One of the most valuable things you can take away from travel is knowledge. Gain a deeper understanding of cultural heritage and protocols when visiting a marae, the Maori meeting places.
As a manuhiri, or first time visitor to the marae, expect to be welcomed as an honoured guest. The protocol of welcome is a powhiri, recognising the coming together of two groups that are separated physically and spiritually.
Discover the Cultural Heritage of Ceillhe, one of our Directors
Maori society is formed by iwi, or tribes, which are the largest groups. Iwis are made up or various hapu (clans or descent groups).
Ceillhe Tewhare Teneti Hema Sperath is a direct descendant of 2 Maori chiefs that signed the Treaty of Waitangi – New Zealand’s founding document – on 6th February 1840. Her tribal nation grouping Ngapuhi is the largest in Aotearoa. All Ngapuhi of significance trace descent from a key ancestor, Rahiri and his first-born son, Uenuku and his second born son, Kaharau. Ceillhe traces descent from both Uenuku and Kaharau, famous fighting chiefs of Ngapuhi.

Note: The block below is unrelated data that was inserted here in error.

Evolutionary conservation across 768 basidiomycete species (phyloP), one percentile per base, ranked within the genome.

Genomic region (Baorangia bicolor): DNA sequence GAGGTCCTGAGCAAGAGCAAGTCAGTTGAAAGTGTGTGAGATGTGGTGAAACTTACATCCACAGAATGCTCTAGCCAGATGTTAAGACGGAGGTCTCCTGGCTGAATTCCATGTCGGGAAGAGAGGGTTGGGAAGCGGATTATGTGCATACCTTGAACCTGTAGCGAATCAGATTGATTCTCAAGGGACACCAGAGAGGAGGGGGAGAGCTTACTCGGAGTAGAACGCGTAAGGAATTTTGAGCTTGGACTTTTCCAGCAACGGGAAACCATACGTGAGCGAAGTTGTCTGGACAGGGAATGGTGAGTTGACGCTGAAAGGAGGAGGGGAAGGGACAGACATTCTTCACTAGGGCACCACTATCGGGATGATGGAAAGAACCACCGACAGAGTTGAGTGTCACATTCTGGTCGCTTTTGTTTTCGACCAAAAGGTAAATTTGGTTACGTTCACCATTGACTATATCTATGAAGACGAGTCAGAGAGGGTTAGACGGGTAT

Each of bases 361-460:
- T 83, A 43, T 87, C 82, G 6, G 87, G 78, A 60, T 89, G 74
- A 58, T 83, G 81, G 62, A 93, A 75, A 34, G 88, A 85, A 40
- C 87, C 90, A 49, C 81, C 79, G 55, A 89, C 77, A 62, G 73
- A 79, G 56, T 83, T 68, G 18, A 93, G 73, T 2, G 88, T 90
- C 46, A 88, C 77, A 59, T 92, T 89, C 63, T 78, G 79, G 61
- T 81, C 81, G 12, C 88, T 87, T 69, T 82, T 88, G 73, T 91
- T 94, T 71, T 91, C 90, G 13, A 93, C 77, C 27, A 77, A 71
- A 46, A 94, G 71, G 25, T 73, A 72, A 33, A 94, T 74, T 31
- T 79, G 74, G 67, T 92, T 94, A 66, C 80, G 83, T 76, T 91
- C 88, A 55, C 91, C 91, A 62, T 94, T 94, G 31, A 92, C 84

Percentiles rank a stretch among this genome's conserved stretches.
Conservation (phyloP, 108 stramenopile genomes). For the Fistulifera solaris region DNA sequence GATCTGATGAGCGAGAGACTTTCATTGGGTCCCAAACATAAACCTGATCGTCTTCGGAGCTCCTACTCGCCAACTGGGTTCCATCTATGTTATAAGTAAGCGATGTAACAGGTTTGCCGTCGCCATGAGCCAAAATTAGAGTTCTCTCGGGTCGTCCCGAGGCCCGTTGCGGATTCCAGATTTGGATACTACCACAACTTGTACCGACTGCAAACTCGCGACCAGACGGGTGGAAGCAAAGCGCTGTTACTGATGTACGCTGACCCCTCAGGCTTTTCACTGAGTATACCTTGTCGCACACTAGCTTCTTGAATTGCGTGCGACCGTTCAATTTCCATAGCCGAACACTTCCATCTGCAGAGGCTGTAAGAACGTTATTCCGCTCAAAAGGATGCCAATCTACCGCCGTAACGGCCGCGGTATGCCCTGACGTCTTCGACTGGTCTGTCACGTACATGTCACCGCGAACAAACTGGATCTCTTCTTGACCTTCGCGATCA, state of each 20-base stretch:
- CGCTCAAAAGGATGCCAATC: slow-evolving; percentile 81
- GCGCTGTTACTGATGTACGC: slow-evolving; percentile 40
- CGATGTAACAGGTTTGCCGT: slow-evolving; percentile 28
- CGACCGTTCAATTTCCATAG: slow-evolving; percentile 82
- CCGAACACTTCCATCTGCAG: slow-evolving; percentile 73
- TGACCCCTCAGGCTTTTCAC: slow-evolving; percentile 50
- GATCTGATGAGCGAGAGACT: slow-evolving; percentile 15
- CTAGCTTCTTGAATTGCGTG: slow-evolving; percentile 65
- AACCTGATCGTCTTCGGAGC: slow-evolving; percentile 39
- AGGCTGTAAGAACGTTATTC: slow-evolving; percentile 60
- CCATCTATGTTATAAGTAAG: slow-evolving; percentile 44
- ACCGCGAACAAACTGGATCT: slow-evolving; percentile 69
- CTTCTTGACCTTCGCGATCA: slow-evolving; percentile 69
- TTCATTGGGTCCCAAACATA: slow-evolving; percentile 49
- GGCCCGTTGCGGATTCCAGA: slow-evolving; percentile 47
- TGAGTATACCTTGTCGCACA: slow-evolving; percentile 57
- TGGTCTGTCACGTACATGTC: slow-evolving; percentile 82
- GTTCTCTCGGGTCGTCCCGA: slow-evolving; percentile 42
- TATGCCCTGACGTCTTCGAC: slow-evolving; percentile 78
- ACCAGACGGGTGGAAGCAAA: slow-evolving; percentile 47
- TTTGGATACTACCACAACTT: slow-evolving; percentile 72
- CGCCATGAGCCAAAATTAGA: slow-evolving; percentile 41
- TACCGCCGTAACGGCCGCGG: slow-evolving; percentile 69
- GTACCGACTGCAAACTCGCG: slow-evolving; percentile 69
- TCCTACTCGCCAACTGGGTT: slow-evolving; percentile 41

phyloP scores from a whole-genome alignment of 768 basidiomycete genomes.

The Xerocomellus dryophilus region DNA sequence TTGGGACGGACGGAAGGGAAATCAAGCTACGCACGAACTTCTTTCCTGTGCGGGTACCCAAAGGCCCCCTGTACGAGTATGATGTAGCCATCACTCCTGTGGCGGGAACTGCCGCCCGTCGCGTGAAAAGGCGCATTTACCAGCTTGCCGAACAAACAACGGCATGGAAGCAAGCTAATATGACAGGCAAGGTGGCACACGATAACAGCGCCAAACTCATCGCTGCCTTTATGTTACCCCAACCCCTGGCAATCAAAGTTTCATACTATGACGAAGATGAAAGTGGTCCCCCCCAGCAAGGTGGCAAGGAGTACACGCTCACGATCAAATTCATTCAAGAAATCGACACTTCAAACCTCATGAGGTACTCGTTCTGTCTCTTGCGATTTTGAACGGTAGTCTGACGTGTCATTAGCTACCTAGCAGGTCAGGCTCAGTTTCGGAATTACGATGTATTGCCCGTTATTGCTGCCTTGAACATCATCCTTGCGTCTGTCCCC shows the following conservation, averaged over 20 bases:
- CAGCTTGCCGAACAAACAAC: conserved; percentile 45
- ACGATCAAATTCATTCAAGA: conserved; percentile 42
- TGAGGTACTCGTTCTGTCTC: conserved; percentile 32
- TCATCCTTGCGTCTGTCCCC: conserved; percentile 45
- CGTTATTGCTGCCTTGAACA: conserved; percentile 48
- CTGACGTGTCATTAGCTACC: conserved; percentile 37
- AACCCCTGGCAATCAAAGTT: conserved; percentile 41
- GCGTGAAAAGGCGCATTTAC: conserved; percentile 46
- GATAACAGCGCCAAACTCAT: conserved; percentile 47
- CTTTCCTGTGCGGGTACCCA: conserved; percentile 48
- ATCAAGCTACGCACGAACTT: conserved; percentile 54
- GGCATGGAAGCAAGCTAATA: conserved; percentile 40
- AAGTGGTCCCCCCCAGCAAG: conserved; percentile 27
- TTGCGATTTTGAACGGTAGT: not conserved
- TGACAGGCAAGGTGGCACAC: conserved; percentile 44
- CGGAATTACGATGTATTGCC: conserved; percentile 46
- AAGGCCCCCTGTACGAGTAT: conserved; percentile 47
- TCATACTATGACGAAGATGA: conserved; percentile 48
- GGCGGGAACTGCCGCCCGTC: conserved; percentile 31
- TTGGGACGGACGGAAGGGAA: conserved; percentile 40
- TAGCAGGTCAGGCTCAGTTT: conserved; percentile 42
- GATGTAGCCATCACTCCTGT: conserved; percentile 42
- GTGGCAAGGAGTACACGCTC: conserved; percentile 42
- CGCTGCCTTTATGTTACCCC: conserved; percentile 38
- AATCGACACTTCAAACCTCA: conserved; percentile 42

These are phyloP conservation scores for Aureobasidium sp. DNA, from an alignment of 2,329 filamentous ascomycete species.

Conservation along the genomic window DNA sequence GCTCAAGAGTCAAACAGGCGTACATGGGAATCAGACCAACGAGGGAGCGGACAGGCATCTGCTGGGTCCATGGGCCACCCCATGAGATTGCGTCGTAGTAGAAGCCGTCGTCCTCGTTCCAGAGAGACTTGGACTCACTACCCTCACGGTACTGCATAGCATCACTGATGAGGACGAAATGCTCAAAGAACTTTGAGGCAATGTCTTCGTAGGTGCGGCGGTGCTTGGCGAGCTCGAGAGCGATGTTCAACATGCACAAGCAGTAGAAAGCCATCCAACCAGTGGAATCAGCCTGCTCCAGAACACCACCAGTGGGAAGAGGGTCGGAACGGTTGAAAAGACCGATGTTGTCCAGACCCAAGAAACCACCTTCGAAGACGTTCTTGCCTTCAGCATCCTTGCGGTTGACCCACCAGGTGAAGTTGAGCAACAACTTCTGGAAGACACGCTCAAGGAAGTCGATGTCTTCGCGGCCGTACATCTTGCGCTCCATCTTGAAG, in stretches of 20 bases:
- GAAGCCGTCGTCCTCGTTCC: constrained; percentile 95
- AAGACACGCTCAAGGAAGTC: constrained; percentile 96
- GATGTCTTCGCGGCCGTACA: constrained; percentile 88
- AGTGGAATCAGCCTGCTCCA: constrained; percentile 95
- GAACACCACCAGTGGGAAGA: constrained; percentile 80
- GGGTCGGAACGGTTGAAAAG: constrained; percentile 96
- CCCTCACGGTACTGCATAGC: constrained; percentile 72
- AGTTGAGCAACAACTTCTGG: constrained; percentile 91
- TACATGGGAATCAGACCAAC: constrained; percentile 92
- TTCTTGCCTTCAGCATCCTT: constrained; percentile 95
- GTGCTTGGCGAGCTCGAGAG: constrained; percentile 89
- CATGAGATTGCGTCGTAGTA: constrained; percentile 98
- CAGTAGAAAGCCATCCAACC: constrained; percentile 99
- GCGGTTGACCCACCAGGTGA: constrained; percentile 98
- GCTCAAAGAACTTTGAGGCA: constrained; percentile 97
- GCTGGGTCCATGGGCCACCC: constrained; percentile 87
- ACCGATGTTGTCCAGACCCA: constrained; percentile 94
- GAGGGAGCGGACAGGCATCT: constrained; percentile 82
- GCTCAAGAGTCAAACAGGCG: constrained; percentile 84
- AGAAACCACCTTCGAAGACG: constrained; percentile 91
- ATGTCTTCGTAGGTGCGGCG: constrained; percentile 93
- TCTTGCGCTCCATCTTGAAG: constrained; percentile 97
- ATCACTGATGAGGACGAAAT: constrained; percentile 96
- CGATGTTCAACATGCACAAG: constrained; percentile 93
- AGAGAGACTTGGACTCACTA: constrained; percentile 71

Ceillhe's hapu are Ngati Hao and Ngati Hau. Ngati Hao provides her line of descent from the famous fighting chief, Patuone (c.1764-1872), the older brother of Tamati Waka Nene (c1770-1871). Ngati Hau provides her line of descent from another chief, Hautokowera the founding ancestor of Ngati Hau. Ceillhe is a great-great-great-great granddaughter of Patuone.
In Maori terms, mana is a source of pride and identity. Mana is a powerful thing - a supernatural force in a person, place or object. Unlike other tribal nations which have distinct hierarchy, Ngapuhi is a nation of chiefly equals. Since all of the major chiefly lines of Ngapuhi trace descent from Rahiri, Uenuku and Kaharau, the mana of these chiefly lines is very powerful and none is subservient to any other.